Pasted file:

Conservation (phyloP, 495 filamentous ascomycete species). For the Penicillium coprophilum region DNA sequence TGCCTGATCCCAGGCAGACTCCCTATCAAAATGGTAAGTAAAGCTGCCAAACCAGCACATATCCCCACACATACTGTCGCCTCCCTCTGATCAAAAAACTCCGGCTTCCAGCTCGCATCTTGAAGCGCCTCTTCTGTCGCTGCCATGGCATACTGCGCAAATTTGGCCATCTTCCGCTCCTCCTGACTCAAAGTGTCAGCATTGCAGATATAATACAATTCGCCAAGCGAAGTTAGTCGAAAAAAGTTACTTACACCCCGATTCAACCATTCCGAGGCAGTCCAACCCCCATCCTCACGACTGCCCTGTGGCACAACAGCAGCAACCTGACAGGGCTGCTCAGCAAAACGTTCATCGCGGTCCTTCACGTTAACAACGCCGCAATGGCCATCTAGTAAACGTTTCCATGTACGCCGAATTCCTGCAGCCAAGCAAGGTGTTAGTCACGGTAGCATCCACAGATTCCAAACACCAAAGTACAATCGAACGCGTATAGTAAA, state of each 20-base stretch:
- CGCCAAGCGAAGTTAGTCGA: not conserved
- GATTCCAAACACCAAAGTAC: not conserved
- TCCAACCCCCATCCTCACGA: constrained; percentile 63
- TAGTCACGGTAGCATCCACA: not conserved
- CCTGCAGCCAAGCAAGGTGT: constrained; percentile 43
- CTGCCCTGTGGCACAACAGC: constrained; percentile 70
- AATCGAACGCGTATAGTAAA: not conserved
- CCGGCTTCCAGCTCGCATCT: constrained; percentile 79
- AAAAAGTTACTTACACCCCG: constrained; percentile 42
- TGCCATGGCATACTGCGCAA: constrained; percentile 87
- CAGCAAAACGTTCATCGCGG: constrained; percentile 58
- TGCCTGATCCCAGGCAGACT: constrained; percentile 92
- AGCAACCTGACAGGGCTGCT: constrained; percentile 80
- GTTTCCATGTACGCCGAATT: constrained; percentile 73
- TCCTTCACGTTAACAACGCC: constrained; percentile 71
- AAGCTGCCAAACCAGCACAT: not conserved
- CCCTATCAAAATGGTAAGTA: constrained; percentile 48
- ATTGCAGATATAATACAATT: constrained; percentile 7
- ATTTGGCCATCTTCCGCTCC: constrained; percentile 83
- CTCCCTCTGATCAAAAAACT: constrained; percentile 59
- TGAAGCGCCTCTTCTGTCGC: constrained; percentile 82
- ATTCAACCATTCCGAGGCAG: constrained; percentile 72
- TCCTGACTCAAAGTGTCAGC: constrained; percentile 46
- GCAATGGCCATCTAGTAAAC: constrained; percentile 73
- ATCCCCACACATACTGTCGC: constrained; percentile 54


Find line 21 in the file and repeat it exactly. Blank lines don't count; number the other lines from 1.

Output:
- CTCCCTCTGATCAAAAAACT: constrained; percentile 59